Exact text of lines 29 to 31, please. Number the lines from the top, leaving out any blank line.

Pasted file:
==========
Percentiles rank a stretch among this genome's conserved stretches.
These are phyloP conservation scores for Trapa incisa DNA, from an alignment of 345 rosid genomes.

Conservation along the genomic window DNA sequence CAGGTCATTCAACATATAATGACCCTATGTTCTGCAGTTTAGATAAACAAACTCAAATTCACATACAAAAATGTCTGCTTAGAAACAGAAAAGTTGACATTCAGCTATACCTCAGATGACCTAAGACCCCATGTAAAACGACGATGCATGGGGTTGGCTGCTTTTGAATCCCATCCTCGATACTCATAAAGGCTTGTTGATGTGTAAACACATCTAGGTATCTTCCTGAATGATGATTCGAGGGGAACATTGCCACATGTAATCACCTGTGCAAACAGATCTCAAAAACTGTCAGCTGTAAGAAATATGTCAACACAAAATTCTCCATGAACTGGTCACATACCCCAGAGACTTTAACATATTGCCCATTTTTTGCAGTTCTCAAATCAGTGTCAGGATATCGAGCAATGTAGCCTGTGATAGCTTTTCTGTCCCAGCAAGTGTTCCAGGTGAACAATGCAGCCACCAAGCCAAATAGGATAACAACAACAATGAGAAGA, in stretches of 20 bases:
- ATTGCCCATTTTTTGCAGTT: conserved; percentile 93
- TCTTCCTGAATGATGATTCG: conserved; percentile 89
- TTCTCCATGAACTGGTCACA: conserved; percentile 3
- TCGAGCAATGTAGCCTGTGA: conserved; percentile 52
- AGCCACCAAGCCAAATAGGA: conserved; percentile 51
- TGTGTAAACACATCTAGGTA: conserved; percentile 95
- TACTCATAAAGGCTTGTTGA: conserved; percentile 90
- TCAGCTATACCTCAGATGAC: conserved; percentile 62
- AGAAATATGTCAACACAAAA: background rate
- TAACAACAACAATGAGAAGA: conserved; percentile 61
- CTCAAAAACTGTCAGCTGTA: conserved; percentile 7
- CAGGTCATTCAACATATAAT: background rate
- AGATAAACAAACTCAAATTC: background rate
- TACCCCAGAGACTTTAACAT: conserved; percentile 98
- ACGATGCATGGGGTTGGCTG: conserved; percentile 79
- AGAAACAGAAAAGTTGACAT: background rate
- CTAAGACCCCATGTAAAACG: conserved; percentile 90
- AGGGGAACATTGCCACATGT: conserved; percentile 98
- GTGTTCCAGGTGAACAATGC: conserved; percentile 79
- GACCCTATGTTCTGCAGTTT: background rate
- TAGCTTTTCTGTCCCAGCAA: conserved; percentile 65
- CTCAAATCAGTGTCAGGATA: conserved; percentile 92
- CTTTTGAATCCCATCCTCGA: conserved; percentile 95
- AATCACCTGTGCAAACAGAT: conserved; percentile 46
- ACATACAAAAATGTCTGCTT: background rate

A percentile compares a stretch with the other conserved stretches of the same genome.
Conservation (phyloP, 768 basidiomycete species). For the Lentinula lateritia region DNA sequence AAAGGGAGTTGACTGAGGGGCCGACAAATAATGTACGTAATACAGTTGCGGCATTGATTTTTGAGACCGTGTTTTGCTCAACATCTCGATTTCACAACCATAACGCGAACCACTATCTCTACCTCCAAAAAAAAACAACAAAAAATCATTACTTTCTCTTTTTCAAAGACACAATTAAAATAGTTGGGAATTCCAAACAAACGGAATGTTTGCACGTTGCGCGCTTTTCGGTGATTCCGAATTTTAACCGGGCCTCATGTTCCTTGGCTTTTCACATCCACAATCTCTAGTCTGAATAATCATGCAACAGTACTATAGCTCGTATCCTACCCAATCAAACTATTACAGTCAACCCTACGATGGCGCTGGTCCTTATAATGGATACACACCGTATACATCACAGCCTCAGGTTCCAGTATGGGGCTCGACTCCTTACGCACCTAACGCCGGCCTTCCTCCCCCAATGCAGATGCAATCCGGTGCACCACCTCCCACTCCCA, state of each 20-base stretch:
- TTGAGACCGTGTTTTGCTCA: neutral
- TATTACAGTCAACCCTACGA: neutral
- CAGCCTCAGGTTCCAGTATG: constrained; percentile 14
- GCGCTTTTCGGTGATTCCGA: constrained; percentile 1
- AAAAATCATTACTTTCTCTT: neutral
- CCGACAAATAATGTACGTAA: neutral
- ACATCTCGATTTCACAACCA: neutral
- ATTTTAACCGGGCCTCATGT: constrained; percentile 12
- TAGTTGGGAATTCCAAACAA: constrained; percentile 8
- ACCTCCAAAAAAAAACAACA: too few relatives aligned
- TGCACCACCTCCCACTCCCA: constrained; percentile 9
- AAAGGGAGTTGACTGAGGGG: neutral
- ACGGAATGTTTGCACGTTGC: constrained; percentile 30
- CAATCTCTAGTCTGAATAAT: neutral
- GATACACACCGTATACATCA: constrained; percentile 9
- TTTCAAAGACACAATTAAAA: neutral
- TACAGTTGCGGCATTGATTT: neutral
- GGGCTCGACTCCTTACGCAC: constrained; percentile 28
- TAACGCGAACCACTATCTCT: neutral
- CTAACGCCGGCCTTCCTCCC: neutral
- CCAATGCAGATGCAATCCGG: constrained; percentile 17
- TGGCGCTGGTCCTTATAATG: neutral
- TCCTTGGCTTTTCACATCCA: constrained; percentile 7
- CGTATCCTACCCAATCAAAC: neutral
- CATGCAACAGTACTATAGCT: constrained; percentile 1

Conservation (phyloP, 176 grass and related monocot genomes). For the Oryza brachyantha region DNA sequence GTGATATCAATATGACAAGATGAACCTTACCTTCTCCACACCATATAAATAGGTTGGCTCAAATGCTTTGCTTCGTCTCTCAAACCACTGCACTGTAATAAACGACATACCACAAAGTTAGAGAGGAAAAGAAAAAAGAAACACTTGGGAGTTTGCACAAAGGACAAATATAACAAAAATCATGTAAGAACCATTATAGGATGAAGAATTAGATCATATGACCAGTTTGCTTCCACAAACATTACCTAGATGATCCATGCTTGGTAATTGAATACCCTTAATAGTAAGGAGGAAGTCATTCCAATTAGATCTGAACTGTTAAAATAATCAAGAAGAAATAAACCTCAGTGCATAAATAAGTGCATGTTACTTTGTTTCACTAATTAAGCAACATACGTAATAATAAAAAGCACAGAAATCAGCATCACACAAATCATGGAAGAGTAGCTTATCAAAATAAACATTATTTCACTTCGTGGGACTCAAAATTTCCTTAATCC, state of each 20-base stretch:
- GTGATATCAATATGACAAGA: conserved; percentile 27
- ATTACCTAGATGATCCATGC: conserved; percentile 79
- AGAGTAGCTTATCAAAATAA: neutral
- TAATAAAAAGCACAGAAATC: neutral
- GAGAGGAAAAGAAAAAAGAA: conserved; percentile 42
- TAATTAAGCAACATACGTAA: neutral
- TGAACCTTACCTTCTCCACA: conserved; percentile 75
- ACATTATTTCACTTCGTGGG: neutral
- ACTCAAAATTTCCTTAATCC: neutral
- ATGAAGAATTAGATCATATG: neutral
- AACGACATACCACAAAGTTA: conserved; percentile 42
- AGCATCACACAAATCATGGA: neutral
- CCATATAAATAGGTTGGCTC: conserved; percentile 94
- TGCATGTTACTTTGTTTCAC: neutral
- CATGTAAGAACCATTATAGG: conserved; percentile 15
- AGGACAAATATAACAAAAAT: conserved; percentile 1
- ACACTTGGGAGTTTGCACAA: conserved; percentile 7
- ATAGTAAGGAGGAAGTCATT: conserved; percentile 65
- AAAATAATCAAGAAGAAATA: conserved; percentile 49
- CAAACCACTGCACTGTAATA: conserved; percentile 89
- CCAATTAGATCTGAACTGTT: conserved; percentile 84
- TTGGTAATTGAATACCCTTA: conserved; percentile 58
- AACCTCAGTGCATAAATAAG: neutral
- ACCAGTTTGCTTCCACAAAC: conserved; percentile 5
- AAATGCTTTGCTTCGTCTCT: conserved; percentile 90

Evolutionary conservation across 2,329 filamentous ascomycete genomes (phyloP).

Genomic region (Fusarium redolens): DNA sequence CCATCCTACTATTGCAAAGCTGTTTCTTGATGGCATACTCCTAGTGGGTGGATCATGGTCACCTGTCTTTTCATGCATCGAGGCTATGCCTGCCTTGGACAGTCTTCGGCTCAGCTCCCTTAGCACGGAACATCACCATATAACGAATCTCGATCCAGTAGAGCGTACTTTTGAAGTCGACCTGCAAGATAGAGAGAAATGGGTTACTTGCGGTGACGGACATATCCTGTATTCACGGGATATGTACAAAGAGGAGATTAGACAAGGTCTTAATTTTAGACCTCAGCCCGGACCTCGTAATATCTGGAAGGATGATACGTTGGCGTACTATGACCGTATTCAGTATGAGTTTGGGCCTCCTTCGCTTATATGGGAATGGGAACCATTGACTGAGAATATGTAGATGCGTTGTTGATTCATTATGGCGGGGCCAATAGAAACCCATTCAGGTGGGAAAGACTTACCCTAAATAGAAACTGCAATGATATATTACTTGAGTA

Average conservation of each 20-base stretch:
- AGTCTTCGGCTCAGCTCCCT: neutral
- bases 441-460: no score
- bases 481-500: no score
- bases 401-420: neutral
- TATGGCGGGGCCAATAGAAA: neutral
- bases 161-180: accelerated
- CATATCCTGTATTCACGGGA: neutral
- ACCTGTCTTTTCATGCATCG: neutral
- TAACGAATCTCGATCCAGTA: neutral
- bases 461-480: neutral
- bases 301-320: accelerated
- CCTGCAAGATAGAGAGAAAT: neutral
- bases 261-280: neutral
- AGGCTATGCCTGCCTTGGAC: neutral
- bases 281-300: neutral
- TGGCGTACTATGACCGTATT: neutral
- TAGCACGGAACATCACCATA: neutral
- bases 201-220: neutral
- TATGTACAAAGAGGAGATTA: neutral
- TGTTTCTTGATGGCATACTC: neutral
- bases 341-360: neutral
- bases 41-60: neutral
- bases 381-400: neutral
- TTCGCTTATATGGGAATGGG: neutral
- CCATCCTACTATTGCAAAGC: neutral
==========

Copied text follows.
A percentile compares a stretch with the other conserved stretches of the same genome.
Conservation (phyloP, 768 basidiomycete species). For the Lentinula lateritia region DNA sequence AAAGGGAGTTGACTGAGGGGCCGACAAATAATGTACGTAATACAGTTGCGGCATTGATTTTTGAGACCGTGTTTTGCTCAACATCTCGATTTCACAACCATAACGCGAACCACTATCTCTACCTCCAAAAAAAAACAACAAAAAATCATTACTTTCTCTTTTTCAAAGACACAATTAAAATAGTTGGGAATTCCAAACAAACGGAATGTTTGCACGTTGCGCGCTTTTCGGTGATTCCGAATTTTAACCGGGCCTCATGTTCCTTGGCTTTTCACATCCACAATCTCTAGTCTGAATAATCATGCAACAGTACTATAGCTCGTATCCTACCCAATCAAACTATTACAGTCAACCCTACGATGGCGCTGGTCCTTATAATGGATACACACCGTATACATCACAGCCTCAGGTTCCAGTATGGGGCTCGACTCCTTACGCACCTAACGCCGGCCTTCCTCCCCCAATGCAGATGCAATCCGGTGCACCACCTCCCACTCCCA, state of each 20-base stretch:
- TTGAGACCGTGTTTTGCTCA: neutral